By Lindsay Toler
By Chad Garrison
By Brett Koshkin
By RFT Staff
By Lindsay Toler
By Riverfront Times
By Danny Wicentowski
By Pete Kotz
"What is so impressive is his energy level. He's incredibly productive and hard working. Because he's been shrewd, he now has the means to do things. He's in front of things. He got a hold of the International Shoe Building, a million square feet, when it was give-away stuff."
When it comes to properties, Cassilly is no novice. For the two buildings that make up the International Building Co. on 15th Street between Washington Avenue and Delmar Boulevard, Gail and Bob Cassilly paid $525,000 in 1993 -- one set up for the offices and the other for a factory and warehouse for the International Shoe Co. With his band of "cowboys," a group of about 25 craftsmen and jacks-of-all-trades who have worked for him for close to 20 years, the two buildings were renovated for offices or studios, one space at a time. Many millions of dollars later, the City Museum occupies three floors and 115,000 square feet of the 10-story warehouse building.
Cassilly doesn't appear at ease with his apparent financial success, complaining that he's given in by getting a cell phone, but he's not allergic to having and using money for what he wants. When he showed up in the mayor's office in City Hall last year offering a $250,000 check in earnest money so he could save the Arena, he admitted that the money had come from some of the "unconscionable profits" he had made selling some of his properties. Despite Cassilly's offer to save the structure of the Arena by transforming it into open-air skating rink -- among other things -- Mayor Clarence Harmon ruled that the offer was too little, too late, and went ahead with the demolition.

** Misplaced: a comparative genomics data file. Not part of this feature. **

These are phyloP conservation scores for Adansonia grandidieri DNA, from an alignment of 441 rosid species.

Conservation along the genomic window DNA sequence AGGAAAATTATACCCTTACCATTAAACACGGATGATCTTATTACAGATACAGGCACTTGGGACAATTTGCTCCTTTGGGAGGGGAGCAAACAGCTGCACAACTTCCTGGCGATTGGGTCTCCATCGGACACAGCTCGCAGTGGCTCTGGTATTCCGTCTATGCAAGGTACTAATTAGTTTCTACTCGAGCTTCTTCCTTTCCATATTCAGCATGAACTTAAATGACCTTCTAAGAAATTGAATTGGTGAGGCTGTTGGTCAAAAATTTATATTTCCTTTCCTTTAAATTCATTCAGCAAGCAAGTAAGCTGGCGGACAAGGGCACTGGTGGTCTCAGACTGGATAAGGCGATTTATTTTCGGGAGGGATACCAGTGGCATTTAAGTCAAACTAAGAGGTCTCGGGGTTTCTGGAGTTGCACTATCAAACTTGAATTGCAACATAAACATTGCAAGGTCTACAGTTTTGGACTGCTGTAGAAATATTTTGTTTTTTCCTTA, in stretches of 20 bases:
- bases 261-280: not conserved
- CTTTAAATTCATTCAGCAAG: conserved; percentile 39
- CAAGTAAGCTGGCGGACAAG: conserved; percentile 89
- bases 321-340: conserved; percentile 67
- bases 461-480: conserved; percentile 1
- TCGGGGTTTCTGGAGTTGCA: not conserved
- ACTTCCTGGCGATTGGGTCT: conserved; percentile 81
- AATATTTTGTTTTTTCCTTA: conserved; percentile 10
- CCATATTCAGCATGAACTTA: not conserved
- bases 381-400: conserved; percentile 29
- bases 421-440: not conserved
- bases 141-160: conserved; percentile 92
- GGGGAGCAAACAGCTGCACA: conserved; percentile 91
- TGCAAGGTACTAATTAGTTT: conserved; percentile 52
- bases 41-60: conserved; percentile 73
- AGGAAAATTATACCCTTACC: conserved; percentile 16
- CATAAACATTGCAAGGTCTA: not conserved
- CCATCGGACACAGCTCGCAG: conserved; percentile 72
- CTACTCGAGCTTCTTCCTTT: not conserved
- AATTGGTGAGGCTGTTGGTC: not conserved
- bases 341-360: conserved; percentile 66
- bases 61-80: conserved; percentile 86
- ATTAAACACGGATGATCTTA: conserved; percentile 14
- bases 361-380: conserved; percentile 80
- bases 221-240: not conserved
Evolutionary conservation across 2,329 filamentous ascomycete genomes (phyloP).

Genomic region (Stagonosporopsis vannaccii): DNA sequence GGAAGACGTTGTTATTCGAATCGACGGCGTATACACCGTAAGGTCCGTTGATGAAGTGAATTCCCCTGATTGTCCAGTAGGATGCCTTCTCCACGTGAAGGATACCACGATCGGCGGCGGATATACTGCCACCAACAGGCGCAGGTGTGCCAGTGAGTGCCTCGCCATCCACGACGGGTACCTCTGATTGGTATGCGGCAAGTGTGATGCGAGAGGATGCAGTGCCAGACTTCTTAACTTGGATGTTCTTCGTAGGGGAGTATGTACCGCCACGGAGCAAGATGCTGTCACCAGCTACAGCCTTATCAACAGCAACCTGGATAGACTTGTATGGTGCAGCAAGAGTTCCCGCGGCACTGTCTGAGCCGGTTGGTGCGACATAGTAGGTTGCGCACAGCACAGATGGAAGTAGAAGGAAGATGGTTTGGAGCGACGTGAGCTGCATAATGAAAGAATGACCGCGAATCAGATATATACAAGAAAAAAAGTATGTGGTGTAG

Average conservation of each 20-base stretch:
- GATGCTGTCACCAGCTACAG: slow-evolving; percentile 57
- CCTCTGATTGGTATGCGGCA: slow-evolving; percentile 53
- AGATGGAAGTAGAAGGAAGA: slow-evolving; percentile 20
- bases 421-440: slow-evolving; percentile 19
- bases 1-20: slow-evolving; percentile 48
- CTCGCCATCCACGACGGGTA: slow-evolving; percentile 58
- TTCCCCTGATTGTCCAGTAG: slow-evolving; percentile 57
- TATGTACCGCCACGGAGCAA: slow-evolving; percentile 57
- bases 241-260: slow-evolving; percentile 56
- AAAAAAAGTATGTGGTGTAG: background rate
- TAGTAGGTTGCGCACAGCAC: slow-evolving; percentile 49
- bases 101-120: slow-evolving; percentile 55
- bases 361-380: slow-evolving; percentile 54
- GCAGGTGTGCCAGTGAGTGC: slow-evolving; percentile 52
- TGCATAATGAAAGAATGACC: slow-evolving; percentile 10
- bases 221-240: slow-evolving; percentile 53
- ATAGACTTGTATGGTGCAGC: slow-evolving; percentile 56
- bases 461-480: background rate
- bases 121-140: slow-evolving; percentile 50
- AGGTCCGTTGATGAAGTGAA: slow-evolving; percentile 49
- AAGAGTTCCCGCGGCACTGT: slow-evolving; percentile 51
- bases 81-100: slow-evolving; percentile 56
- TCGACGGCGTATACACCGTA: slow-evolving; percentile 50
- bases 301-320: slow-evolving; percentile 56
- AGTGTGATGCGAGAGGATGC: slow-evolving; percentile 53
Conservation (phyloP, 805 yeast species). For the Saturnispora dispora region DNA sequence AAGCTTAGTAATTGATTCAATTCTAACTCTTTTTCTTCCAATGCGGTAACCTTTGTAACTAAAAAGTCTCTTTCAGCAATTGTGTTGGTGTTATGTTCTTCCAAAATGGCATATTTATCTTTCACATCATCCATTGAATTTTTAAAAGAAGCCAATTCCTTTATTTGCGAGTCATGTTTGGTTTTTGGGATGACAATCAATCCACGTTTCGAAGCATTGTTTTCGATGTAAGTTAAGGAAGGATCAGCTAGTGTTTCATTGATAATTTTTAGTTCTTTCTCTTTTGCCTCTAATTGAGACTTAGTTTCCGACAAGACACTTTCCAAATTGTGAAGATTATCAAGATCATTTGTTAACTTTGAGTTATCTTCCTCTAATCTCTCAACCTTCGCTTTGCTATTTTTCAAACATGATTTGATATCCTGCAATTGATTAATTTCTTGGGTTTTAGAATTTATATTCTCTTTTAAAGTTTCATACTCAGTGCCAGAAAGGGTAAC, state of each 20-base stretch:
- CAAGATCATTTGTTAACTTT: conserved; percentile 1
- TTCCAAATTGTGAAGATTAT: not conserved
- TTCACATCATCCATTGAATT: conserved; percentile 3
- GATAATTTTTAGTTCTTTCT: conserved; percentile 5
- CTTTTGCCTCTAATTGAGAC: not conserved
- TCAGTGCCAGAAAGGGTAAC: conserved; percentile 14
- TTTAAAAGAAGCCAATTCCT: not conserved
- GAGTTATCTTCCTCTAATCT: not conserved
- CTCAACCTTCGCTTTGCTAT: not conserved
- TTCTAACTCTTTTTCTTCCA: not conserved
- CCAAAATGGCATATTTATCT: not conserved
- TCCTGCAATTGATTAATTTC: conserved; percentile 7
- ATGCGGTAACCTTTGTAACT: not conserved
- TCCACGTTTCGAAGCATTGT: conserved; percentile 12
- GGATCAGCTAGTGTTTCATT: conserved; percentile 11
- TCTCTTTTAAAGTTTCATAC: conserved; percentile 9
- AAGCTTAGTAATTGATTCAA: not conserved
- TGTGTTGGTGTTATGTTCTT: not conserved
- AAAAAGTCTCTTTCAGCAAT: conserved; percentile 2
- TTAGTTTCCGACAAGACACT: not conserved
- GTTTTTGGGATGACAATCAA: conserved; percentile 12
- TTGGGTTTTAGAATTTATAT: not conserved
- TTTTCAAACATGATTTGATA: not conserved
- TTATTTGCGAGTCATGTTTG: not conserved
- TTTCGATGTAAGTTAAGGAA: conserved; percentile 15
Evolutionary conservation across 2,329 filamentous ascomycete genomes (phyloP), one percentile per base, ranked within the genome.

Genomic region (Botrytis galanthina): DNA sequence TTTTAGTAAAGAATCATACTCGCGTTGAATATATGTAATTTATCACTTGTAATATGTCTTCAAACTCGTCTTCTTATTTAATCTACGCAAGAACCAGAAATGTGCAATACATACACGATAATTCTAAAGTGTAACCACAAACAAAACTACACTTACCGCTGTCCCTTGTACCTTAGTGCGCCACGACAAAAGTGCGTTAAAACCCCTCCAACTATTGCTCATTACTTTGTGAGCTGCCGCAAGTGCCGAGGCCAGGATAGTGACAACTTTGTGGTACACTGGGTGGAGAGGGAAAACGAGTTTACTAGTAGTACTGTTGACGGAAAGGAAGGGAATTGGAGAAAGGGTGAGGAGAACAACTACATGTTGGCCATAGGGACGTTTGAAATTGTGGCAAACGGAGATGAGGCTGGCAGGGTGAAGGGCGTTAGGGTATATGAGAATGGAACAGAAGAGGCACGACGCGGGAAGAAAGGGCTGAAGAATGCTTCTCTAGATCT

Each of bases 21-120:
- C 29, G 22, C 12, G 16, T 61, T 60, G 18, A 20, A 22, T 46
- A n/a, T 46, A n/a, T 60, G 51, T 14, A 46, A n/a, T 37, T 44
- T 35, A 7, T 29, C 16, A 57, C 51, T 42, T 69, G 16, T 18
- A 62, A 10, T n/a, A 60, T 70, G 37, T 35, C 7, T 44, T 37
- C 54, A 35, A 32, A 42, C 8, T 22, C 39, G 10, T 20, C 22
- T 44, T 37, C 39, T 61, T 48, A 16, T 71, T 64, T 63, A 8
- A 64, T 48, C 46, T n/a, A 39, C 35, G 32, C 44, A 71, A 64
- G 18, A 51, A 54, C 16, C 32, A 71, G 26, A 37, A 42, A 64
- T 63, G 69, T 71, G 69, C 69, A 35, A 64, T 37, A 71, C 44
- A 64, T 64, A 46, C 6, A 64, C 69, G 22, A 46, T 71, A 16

On that proposal, he missed the boat, but who knows, the boat may have been the Titanic. A lot of times his ideas are just that, ideas. They wouldn't always work if they were tried. His drive to do the different, the spontaneous, the thing that just popped into his head is more "defiance in the face of mortality" than part of a master blueprint.
"If I tell you something tomorrow," Cassilly admits, "it might be something completely different."
It's like when he's at the cement plant, on a bulldozer:
"I drive on the bulldozer and push stuff. You get free association going. Things come up that are random chance -- you take advantage of that."
Free association, random chance, a bulldozer and Bob Cassilly.
"That's a very dangerous combination -- and potent."
But can a multimillion-dollar project built on random chance, free association and the remains of an abandoned cement plant actually work?
"Oh yeah," Cassilly blurts out. "I don't see how it cannot work."